Lung cancer is the most commonly diagnosed cancer in Canada and is responsible for a quarter of all cancer-related deaths in the country. Screening for lung cancer using tools such as a CT scan can allow us to find lung cancers when they are still small and curable. However, those at highest risk of lung cancer, and therefore, the target of lung cancer screening interventions, are also the least likely to participate in lung cancer screening. This can lead to widening health inequities.
Dr. Ambreen Sayani, patient-oriented researcher at Women’s College Hospital, and her team of co-collaborators, recently published a paper in BMC outlining their study to promote equitable access to lung cancer screening.
This patient-partnered study involves multiple stakeholders coming together, including patients, healthcare providers and policy makers, to improve equity in access to lung cancer screening. The team will create an online learning module to educate healthcare providers on how life experiences shape smoking behaviour and lung cancer risk. The module will also share key skills on how to deliver care that’s timely, appropriate and safe. Once the module is complete, it will be freely available to all healthcare providers to support the fair and just delivery of lung cancer screening in Ontario and beyond.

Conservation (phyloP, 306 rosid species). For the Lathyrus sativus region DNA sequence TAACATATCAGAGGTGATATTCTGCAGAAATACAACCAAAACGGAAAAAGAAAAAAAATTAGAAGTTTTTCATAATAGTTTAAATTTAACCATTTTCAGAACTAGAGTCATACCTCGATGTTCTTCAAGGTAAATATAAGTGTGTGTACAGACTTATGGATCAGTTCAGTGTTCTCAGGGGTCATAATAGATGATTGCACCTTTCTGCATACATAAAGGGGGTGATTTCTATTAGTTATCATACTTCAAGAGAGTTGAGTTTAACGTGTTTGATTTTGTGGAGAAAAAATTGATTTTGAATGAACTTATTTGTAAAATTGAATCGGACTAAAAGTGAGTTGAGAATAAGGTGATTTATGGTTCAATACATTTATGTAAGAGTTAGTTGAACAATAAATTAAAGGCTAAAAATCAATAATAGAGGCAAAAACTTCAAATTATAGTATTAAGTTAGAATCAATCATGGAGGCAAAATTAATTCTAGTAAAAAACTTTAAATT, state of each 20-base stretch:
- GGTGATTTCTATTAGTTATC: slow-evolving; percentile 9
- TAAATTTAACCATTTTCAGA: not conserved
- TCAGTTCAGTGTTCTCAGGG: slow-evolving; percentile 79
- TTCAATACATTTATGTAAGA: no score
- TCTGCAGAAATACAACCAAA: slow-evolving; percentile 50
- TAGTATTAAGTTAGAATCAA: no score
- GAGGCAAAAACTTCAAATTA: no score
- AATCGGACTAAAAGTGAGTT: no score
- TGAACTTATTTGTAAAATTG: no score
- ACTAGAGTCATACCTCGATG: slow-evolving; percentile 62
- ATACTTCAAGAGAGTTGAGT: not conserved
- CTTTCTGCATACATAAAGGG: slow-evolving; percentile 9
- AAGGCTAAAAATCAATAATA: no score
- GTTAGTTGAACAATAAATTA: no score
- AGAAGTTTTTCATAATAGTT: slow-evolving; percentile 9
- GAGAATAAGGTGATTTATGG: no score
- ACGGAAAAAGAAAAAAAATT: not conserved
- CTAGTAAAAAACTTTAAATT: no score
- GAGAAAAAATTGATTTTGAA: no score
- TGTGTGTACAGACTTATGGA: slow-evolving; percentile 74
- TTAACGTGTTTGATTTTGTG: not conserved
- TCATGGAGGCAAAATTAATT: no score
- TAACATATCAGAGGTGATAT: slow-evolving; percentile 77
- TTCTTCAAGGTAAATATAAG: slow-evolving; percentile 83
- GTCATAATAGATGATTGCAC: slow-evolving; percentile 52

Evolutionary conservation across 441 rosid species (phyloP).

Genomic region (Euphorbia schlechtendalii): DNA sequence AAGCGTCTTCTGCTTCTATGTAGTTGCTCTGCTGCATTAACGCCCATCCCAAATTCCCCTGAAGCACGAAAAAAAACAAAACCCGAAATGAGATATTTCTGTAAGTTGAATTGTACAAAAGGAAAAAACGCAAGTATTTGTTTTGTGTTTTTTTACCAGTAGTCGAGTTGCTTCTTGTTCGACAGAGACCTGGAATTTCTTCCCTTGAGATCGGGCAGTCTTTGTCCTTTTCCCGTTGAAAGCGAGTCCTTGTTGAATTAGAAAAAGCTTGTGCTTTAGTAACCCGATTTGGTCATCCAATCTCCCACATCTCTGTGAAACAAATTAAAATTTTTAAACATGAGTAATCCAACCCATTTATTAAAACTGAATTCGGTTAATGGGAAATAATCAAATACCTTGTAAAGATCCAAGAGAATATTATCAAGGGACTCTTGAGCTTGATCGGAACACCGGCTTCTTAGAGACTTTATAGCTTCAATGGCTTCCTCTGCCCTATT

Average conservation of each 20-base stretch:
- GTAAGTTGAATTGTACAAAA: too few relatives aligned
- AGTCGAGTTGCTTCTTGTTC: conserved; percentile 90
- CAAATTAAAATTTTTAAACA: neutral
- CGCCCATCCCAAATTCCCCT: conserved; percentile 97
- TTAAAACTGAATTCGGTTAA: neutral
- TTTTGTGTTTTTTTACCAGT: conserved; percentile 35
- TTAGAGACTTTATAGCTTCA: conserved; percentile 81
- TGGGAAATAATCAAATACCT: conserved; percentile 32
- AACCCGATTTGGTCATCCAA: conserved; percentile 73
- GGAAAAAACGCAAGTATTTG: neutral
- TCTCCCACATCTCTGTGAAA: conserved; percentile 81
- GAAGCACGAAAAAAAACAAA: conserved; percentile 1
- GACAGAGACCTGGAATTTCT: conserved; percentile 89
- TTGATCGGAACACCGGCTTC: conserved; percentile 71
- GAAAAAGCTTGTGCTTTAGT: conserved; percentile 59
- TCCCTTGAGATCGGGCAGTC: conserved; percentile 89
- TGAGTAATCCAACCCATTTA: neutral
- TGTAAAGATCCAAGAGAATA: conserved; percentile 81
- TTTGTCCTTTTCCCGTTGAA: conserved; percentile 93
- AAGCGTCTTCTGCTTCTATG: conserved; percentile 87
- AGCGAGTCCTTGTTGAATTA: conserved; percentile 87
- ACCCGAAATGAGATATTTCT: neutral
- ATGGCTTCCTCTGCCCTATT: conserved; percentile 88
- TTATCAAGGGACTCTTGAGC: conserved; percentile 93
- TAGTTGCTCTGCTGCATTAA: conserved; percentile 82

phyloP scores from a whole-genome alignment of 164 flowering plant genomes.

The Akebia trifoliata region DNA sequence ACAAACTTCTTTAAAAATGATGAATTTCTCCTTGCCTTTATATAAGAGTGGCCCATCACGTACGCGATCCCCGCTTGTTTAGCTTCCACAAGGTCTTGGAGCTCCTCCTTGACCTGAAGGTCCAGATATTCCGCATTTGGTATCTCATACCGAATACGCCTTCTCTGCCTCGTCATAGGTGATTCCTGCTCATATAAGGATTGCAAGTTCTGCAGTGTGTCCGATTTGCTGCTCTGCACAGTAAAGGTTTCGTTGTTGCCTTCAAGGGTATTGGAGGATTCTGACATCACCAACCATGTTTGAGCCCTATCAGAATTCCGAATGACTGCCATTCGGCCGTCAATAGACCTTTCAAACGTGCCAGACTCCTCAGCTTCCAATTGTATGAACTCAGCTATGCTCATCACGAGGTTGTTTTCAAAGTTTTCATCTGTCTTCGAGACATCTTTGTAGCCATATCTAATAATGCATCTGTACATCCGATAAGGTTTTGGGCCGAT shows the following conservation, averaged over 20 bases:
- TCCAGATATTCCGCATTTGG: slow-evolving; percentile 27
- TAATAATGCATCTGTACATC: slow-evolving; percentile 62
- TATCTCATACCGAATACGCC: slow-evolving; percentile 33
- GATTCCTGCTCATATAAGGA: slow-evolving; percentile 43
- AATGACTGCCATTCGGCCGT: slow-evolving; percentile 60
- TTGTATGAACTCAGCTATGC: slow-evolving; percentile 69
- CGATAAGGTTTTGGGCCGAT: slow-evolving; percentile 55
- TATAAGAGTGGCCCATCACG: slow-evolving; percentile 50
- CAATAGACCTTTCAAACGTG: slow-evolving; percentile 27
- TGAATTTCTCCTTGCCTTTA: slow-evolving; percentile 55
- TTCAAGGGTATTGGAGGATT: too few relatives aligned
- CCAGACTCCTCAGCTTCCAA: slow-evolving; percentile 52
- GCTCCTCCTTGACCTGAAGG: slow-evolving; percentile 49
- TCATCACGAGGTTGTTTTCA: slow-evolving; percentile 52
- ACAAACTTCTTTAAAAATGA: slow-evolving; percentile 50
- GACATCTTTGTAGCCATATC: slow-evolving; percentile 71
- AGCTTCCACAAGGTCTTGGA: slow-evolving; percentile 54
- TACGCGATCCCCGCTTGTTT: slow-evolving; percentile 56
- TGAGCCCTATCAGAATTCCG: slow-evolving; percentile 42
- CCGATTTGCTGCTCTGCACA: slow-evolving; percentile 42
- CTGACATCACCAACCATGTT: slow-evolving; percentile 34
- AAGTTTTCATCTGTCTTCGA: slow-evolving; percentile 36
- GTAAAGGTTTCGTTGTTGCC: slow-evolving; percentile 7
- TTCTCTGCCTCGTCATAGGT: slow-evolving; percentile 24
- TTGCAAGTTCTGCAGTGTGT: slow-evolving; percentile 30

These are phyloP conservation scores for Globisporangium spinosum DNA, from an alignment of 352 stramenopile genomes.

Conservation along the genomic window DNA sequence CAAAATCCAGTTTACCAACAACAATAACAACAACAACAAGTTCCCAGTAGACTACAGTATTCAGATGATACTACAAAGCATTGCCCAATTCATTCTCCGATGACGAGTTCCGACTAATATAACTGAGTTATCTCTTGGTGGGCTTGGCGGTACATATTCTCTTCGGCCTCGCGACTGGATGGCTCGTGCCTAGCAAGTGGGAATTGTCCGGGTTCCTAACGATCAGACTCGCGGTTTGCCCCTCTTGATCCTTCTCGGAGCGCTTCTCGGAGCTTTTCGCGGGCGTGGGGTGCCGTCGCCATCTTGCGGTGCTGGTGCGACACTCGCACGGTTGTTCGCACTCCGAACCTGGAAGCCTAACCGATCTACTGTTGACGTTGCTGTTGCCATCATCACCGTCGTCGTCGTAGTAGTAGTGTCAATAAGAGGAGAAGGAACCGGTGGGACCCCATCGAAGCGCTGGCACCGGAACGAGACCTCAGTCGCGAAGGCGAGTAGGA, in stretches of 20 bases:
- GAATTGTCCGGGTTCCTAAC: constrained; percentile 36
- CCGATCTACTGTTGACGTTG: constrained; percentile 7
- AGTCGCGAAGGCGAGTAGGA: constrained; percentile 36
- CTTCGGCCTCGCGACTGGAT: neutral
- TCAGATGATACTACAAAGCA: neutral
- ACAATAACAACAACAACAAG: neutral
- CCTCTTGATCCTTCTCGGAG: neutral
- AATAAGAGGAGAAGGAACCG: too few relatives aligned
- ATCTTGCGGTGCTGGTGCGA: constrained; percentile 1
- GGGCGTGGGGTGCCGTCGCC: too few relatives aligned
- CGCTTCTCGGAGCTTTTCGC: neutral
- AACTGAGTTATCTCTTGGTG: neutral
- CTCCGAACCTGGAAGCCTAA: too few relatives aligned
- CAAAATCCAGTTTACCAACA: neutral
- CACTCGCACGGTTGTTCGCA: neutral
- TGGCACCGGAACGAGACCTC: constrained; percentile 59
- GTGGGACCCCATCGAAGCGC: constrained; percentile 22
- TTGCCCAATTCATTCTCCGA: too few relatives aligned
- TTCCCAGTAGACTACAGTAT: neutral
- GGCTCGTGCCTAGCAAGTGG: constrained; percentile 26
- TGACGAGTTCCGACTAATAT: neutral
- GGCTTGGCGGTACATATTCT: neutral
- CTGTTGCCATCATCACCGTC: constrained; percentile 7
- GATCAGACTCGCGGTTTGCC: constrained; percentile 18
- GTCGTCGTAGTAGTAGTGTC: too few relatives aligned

Patient engagement in research can promote the design and delivery of healthcare services that are accessible and acceptable to patients. This is particularly important for lung cancer screening as those at highest risk of developing lung cancer are also those who are least likely to participate in lung cancer screening.
This CIHR-funded SPOR study is an important step towards enhancing the delivery of equitable primary care and consequent access to lung cancer screening for priority populations.